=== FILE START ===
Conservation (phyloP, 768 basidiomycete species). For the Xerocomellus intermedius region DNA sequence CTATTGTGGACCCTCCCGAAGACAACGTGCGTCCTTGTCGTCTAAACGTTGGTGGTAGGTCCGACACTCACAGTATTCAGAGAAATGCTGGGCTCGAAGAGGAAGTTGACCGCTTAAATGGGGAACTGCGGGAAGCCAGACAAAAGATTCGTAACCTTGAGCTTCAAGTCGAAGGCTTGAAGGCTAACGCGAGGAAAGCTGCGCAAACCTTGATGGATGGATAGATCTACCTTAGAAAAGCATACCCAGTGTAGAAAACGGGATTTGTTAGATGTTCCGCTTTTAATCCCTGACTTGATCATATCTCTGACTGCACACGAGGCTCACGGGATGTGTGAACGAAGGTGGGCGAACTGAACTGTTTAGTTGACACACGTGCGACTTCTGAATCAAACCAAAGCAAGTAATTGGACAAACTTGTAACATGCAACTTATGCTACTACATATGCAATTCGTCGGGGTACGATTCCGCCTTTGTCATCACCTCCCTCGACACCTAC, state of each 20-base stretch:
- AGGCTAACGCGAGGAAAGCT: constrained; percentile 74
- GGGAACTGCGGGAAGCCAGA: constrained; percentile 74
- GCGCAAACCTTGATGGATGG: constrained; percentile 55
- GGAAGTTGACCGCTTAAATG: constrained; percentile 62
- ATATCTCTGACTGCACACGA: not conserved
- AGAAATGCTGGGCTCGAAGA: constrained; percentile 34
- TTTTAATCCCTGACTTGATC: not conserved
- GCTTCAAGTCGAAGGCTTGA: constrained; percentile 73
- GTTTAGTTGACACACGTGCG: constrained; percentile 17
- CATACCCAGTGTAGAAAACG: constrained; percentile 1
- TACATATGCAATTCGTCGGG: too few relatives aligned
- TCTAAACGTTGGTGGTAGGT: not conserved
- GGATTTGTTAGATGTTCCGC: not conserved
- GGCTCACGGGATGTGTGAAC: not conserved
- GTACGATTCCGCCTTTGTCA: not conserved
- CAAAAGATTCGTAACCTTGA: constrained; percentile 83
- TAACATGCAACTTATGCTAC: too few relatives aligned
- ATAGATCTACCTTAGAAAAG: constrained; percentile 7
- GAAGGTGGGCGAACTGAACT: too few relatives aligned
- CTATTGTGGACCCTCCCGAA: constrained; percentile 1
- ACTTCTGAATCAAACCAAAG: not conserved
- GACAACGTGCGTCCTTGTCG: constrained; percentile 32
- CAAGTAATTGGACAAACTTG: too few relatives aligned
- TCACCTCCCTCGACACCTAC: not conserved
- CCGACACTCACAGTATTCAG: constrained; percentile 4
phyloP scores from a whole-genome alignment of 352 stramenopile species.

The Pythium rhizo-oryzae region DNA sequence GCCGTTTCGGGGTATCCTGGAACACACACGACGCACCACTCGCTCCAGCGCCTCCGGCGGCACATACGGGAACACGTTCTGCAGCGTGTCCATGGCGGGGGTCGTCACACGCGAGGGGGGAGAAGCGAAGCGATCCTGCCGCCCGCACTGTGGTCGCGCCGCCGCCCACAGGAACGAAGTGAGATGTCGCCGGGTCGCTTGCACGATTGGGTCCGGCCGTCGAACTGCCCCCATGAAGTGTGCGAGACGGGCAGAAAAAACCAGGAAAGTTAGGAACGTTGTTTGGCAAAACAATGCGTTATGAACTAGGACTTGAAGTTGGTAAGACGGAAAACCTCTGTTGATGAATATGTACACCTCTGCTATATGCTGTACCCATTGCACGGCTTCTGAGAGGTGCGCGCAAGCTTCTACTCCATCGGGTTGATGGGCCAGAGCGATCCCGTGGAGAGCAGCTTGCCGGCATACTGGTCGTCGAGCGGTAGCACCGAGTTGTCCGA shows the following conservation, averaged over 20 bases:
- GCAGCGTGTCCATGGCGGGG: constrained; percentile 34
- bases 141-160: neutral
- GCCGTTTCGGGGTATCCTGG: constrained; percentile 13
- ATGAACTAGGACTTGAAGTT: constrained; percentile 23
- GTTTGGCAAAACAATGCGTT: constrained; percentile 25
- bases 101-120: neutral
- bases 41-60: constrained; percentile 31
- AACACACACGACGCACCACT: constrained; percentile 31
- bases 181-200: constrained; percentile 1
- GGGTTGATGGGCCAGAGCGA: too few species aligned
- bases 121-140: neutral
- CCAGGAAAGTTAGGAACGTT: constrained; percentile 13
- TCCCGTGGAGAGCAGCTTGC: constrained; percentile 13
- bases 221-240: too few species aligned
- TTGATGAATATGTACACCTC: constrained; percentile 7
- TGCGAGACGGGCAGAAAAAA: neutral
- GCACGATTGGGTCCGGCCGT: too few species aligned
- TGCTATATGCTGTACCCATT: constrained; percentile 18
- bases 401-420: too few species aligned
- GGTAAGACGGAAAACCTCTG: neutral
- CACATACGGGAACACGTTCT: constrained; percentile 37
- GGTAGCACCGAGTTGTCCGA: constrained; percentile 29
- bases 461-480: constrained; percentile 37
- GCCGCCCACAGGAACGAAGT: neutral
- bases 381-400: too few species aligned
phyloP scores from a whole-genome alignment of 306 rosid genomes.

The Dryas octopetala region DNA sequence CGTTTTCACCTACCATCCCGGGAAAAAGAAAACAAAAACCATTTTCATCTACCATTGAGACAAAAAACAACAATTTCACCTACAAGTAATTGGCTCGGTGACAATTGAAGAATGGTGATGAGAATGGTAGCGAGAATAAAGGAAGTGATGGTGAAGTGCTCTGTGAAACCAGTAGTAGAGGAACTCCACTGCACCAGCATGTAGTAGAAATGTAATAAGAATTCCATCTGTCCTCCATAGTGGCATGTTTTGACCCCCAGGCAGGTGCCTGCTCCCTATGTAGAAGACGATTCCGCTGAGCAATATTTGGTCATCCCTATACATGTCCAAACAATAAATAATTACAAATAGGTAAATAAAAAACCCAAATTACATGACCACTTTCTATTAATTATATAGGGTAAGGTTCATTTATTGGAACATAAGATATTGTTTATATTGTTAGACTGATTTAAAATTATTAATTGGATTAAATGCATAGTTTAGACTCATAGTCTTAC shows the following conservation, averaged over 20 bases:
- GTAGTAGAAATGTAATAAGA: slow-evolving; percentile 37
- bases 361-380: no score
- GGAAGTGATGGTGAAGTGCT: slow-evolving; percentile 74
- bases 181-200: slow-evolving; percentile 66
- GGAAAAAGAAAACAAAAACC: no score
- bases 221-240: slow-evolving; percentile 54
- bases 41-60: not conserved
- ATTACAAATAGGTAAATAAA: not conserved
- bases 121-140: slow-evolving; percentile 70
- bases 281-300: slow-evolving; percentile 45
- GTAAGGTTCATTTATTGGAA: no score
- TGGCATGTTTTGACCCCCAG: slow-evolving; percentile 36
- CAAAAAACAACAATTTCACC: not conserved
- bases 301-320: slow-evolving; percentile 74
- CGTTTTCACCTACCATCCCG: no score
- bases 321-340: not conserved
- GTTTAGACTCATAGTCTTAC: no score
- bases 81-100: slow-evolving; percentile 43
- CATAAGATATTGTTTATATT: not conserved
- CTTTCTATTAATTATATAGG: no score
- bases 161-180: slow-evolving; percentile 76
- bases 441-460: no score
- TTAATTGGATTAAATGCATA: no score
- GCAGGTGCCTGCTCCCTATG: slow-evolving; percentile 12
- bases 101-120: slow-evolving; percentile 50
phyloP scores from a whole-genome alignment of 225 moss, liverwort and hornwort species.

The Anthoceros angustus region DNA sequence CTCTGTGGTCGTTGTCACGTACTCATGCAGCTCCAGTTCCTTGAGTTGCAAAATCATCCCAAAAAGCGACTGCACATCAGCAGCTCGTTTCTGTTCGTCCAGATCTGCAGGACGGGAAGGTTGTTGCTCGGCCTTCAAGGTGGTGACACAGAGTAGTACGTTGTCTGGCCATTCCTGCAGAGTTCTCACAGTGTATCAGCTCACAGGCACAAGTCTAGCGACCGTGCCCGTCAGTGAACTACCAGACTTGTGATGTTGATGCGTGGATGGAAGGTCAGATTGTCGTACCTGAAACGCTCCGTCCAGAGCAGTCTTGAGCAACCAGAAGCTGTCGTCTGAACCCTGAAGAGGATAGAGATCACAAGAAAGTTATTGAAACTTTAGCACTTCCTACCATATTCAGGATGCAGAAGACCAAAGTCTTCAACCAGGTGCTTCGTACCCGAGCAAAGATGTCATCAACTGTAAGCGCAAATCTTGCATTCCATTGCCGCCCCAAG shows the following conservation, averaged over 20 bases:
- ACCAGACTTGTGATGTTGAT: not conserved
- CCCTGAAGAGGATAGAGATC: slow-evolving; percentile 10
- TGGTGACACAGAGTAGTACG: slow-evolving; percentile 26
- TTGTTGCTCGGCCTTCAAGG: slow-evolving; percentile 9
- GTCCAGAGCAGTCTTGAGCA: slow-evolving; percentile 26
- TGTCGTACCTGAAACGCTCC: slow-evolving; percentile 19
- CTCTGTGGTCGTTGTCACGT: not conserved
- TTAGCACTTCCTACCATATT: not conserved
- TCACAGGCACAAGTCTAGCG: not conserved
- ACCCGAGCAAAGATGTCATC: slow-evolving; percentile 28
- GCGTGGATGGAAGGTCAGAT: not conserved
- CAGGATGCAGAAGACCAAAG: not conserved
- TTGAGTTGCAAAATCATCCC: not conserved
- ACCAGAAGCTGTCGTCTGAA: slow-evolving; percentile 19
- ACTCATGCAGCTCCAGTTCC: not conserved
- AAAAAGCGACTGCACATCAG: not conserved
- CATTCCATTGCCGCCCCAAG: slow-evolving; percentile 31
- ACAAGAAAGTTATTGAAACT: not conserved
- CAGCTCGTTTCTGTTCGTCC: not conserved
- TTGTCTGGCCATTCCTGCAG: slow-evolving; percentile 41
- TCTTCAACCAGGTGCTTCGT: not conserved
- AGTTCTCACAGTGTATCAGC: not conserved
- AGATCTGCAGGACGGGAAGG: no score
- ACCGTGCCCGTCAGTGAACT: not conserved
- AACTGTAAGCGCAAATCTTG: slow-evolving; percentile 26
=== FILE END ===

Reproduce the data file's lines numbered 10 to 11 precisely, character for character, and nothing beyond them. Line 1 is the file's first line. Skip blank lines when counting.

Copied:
- GTTTAGTTGACACACGTGCG: constrained; percentile 17
- CATACCCAGTGTAGAAAACG: constrained; percentile 1